Independent developer Phil Hassey’s Galcon is a fast-paced game of galactic conquest. We mean really fast-paced, with a typical round lasting a couple of minutes–complete with fleet movements and multiple planetary takeovers, retreats and reinforcements. Galcon is well-designed for short play sessions on the iPhone, and strategy game fans will have a field day swapping planets back and forth over the Internet. The game could get even better with some moderate adjustments, though.
Galcon distills the space strategy genre down to its basics: ships and planets. Planets serve as bases for your ships, as well as ship generators. The larger the planet, the faster it builds ships. Ships also have two functions: attacking and defending. To attack, you dispatch a fleet of ships, denoted by a swarm of triangles, from one (or several) of your planets towards a hostile world. If there are more ships in your fleet than there are defenders based on the planet, you gain sovereignty over the world and immediately commence building up a new fleet (you are also free to change the curtains). If you manage to take over all the planets in the galaxy, you win the game. There is no United Federation of Planets or diplomacy in Galcon; it’s all-out war, all the time.
The galactic neighborhood is a relatively small place in Galcon, and it fits nicely on your iPhone or iTouch screen. You start each game with just a single small green planet. Neutral planets–apparently inhabited by hapless, planet-bound natives–are grey in color. Grey planets can defend themselves, but cannot attack you with their own fleets. More pressing are the planets of any other color, which belong to your enemies. On the lower difficult levels of solo play, each planet has a number inside it which represents the number of defending ships. On your planets, this number tells you how many ships you have ready to protect and serve, while on grey or enemy planets, it tells you what you’re up against. This nicety gets turned off on the higher solo difficulty levels, as well as during network play.
Galcon’s controls are very adept on the iPhone. To select your ships and set out for conquest, you simply tap one or more of your planets, and then drag onto or tap on your target. 50% of your garrison on the selected planet(s) will embark by default. You can change percentage by tapping on the indicated percent in the lower right-hand corner. Adjusting how many ships you send in an attack can help tune your strategy. Do you want to pick away at the enemy, or make an all-out gamble?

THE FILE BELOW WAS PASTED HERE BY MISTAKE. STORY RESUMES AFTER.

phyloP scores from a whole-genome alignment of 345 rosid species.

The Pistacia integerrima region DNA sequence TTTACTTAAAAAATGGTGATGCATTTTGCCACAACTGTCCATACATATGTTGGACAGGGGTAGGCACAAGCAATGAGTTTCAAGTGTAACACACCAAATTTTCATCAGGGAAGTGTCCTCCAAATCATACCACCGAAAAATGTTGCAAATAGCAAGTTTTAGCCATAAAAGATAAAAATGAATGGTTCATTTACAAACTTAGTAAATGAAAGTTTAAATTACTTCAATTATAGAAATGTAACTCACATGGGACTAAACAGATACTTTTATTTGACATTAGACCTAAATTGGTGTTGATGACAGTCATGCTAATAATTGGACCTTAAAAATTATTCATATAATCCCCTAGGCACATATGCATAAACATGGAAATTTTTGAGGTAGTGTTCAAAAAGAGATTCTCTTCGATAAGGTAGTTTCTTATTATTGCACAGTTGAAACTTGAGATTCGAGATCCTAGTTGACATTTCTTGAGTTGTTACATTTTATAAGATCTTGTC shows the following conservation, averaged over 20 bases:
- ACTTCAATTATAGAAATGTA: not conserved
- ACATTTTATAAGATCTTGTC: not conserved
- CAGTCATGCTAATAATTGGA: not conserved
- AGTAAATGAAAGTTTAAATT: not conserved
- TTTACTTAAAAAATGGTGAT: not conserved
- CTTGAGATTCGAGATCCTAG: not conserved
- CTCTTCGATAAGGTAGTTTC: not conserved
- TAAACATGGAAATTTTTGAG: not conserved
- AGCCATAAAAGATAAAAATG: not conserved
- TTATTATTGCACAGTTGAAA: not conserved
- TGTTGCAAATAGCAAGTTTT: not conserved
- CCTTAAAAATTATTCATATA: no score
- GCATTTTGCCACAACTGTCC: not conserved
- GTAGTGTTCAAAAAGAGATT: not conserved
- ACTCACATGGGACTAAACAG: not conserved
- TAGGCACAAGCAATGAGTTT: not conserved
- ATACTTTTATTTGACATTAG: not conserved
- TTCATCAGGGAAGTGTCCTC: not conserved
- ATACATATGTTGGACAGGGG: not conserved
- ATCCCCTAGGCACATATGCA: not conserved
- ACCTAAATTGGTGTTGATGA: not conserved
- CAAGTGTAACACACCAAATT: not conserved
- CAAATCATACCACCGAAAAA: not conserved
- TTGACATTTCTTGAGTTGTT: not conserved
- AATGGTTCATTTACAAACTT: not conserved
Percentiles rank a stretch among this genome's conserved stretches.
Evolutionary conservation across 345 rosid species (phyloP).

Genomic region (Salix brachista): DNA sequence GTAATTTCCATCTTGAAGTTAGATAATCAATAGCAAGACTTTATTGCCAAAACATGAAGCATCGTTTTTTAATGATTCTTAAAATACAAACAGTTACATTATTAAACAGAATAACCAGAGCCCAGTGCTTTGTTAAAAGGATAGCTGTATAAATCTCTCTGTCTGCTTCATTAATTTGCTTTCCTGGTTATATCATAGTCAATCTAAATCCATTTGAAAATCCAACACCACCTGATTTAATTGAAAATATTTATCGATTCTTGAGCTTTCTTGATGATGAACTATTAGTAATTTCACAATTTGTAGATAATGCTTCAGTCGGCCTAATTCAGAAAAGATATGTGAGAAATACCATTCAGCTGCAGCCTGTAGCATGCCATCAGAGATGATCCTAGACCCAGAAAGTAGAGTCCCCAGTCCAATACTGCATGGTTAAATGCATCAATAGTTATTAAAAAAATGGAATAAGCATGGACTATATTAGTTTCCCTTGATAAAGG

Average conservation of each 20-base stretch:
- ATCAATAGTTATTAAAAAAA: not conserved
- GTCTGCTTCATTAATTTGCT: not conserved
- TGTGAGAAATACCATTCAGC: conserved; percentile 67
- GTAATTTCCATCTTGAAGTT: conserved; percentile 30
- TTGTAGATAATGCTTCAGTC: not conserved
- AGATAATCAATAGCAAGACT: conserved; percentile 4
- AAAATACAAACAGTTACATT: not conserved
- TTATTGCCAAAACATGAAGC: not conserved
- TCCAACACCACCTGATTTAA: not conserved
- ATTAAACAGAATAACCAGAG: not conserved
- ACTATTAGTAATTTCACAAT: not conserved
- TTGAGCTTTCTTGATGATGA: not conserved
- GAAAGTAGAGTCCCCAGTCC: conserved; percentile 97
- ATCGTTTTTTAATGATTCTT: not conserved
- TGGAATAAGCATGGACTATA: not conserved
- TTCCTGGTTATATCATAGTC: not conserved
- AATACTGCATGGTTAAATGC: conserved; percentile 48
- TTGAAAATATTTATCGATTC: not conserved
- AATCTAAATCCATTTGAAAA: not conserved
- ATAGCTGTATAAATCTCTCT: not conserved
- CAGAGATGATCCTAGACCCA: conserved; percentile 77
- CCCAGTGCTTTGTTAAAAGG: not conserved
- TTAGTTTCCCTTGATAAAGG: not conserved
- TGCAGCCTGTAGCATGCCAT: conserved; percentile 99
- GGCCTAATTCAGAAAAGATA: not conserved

The game has a handful of different modes in single-player, and a single multiplayer game type. The single-player modes change up the quantity, skill, and positioning of the computer-controlled enemies, but they are all variations on the same basic conquest theme. You can also control the AI’s skill with a sliding bar of different ranks from “Cabin Boy” to “Grand Admiral” on the home screen.
No matter which variation you choose, the arrangement of the planets will be randomly generated. This boosts replay value, but it also means that there are no high scores or saved campaigns. Considering that the distribution of planets is so critical to the game, the results of this random generation can feel very uneven, especially at higher difficulty levels. A campaign mode with scores and designed levels would have provided a better single-player challenge.
Happily, the most recent update to Galcon solved the limited novelty of the single-player game by adding local and Internet multiplayer. Up to four players can have it out at once, for some very frenetic action, with attacks from all sides. Learning the canned behaviors of the AI doesn’t prepare you for this at all, so expect your first few rounds to go quickly and unfavorably. Stats and rankings are all provided at www.galcon.com, to measure the depth of your defeat and the height of your triumph.
There are some awkward flaws in the multiplayer features, however. For instance, you have to set up your account using a full browser, preferably on a computer. Furthermore, the player stats and profiles are only available via Safari, and you cannot get the player profiles of your opponents without memorizing or writing down their names. The multiplayer experience is still great, but it’s marred a bit by these shortcomings.
Galcon’s graphics also fall a bit short. They’re simple and functional, but definitely amateurish. The production values just don’t measure up compared to other games at this price point. The game’s sounds are similarly rudimentary, with some minimalist whooshes and explosions as fleets launch and planets are attacked, respectively. On the other hand, Galcon is a good iPhone audio citizen, allowing you to provide your own soundtrack, or even talk on the phone while playing’”great for those boring conference call meetings with your editor. Also, unlike a few big-budget titles we could mention, Galcon honors the mute switch.
All in all, Galcon is a great game with a few moderate shortcomings. We’re awarding it a 3 at present time, even with its limited solo play appeal, its relatively low-rent production values, and some hiccups in its multiplayer function taken into account. It’s not that far off from achieving ‘Must Have’ status, as long as the developer puts in a little more effort.